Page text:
The shift to end homelessness | A Q&A with Stephen Gaetz

    We can’t continue to stand at the bottom of the hill, catching bodies that fall. We need to climb the hill and prevent people from ever starting down that slippery slope into homelessness.

    By NIsa Drozdowski on October 12, 2017

    Stephen Gaetz is a professor in the Faculty of Education at York University and the director of the Canadian Observatory on Homelessness, a research institute that conducts and mobilizes research that contributes to solving homelessness.

    The School of Public Health will welcome Stephen Gaetz for the 2017 Douglas R. Wilson Lecture to present a prevention-based strategy for ending homelessness.

    We spoke to Gaetz to learn more about the condition of homelessness and what needs to happen if we are to solve this public health crisis in Canada.  


    How did you become passionate about the issue of homelessness?

    After finishing my PhD, I worked at a community health centre in Toronto with people who faced a lot of challenges. I became aware that our views on homelessness didn’t make sense. There was an underlying belief that we already knew the problems and had the solutions; we didn’t need to do research.

    I was compelled to explore the causes and conditions of homelessness to develop a different way of thinking about solutions. By engaging with the homeless community, we can conduct research that has an impact through more informed policies and practices.

    What are some of the misconceptions people have about homelessness?

    The biggest misconception about homelessness is that it’s a choice. Many people believe that a person experiencing homelessness is lazy—they don’t want to work; they just want to collect welfare. Motivation is not the issue; finances usually are.

    To debunk another misconception, most individuals who are homeless in Canada cannot overcome the application barriers, or do not meet the strict criteria to receive welfare benefits.

    Some people choose not to understand or care about the homeless because they see them as different. For the most part, their attitudes and values are similar to yours and mine. Homelessness results in terrible human suffering. How can we not care about that?

    You’ve said that to end homelessness in Canada, we need to shift our focus to prevention. What do you mean by that?

    Canada has invested in a crisis response to homelessness, including emergency shelters. If we shift our thinking and investment to tackle the root causes of homelessness, we reduce the need for shelters in the first place.

    Australia is a country that has done this well. In the 90s, Australia was experiencing an increase in homelessness. They realized that prevention strategies needed to begin as early as possible, so they targeted schools. Many times, there’s an adult in a child’s life who knows something is wrong at home, but they don’t know what to do. Through education, people were able to better identify those at risk early on, and help them get the support to avoid homelessness.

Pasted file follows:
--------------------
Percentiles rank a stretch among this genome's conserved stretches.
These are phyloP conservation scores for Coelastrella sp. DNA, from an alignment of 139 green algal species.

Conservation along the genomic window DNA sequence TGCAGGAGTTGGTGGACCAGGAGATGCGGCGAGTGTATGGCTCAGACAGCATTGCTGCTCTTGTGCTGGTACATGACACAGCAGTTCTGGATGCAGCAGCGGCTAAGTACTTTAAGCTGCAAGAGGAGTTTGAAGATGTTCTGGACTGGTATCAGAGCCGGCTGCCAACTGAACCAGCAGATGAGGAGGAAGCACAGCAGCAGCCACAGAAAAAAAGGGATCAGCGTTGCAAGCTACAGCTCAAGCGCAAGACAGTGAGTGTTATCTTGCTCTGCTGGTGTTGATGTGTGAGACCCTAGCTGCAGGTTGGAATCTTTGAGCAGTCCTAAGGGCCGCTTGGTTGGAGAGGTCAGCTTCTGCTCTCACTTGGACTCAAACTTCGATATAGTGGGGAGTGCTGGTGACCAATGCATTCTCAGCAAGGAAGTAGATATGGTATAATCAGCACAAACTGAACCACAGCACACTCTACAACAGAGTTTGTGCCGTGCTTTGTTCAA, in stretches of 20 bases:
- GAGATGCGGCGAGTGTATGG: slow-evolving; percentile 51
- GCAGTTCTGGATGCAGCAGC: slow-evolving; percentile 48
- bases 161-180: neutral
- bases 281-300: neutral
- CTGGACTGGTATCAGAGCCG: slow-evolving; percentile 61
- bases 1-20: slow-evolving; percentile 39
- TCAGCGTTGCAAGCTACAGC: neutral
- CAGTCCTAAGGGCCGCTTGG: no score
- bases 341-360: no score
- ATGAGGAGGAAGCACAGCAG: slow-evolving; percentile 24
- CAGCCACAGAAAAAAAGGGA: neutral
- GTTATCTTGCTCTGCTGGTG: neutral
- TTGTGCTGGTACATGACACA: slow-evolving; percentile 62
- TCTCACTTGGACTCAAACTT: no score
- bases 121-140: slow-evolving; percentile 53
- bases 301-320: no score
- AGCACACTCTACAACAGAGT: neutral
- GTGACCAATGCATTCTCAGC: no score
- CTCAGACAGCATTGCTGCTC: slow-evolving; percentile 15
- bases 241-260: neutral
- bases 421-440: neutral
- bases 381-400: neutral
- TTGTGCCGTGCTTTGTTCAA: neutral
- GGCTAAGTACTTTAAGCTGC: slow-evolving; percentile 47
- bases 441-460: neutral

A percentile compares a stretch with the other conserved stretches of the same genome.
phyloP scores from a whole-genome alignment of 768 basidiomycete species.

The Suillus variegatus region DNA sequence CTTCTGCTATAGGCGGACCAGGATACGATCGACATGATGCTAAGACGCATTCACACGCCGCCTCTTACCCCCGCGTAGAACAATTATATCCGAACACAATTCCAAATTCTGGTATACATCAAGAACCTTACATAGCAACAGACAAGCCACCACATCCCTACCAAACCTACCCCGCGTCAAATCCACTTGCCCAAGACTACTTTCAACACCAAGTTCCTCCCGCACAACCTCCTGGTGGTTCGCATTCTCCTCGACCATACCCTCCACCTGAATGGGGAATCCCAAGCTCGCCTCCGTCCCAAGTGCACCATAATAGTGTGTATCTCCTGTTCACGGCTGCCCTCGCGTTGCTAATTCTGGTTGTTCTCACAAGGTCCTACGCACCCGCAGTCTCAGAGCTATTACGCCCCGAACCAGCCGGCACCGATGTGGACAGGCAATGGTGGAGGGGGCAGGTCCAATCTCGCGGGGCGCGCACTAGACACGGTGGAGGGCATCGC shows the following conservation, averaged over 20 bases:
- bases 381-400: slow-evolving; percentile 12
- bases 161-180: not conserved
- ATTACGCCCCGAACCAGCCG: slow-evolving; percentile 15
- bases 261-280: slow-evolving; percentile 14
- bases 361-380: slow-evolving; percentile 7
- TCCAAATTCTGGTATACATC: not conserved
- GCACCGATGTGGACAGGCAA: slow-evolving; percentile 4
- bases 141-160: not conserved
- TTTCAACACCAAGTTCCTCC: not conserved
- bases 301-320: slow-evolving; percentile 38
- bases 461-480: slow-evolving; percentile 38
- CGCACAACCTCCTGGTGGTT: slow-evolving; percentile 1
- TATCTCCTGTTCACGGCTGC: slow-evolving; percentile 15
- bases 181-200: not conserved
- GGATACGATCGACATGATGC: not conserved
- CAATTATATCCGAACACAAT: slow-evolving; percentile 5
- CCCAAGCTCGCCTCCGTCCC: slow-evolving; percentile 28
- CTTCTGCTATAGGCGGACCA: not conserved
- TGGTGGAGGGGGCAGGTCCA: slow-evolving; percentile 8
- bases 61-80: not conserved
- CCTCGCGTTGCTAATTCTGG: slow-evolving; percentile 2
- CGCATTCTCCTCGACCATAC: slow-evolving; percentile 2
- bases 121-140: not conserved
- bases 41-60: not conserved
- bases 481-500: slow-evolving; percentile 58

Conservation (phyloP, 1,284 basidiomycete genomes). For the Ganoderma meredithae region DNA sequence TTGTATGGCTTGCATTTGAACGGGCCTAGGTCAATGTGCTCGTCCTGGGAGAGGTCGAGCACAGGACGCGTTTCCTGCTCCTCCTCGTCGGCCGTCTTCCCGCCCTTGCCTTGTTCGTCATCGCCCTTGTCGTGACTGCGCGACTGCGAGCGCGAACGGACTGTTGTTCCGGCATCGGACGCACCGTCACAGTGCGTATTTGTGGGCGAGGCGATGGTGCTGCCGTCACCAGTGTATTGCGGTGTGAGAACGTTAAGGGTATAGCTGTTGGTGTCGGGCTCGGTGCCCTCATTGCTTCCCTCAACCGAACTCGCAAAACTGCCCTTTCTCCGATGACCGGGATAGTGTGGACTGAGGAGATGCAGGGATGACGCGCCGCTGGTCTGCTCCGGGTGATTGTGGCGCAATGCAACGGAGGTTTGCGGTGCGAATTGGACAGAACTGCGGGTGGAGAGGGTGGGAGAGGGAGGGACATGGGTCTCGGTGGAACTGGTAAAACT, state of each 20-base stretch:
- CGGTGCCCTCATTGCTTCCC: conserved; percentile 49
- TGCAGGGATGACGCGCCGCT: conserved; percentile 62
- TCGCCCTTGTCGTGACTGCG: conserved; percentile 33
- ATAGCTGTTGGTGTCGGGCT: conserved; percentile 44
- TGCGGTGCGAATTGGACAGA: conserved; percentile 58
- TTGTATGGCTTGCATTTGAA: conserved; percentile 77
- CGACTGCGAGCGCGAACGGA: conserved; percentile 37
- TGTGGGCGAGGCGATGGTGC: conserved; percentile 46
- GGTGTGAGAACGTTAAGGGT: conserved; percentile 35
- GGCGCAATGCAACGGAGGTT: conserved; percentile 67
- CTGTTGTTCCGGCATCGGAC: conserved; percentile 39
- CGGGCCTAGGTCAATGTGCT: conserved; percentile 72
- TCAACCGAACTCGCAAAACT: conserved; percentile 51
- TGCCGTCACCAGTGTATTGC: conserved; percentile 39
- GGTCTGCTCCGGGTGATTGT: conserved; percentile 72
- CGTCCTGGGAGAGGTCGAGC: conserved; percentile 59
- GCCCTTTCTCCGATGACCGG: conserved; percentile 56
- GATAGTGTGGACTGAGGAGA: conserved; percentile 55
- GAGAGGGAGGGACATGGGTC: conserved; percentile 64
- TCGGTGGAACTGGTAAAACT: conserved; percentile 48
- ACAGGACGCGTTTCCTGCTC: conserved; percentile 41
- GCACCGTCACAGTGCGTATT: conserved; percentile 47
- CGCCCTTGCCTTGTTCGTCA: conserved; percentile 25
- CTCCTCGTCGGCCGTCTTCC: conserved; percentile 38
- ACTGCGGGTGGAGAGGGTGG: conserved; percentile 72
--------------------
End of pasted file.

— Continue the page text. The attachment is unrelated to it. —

What do you believe needs to happen, in terms of programs and services for prevention?

    There are a number of things that we can do to ensure no Canadian ever experiences homelessness. They include:

    1. Equip people exiting public institutions or systems like mental health care, child protection and corrections with support and resources they need to transition successfully.
    2. Provide safety nets for those whose housing is at risk through eviction, for example.
    3. Increase supports for mental health and addictions.
    4. Expand the affordable housing supply.
    5. Act on the Truth and Reconciliation recommendations that address poverty and other inequities that put Indigenous people at a disproportionate risk for homelessness.

    What can Canadians do to encourage this shift to end homelessness?

    Canadians can effect change by being vocal about the need to make this shift to prevention. Pressure your local, provincial and federal elected officials to put resources, programs and funding into place. Encourage innovation and support creative thinking in the organizations that are working on the front lines to make this shift happen.

    We can’t continue to stand at the bottom of the hill, catching bodies that fall. We need to climb the hill and prevent people from ever starting down that slippery slope into homelessness.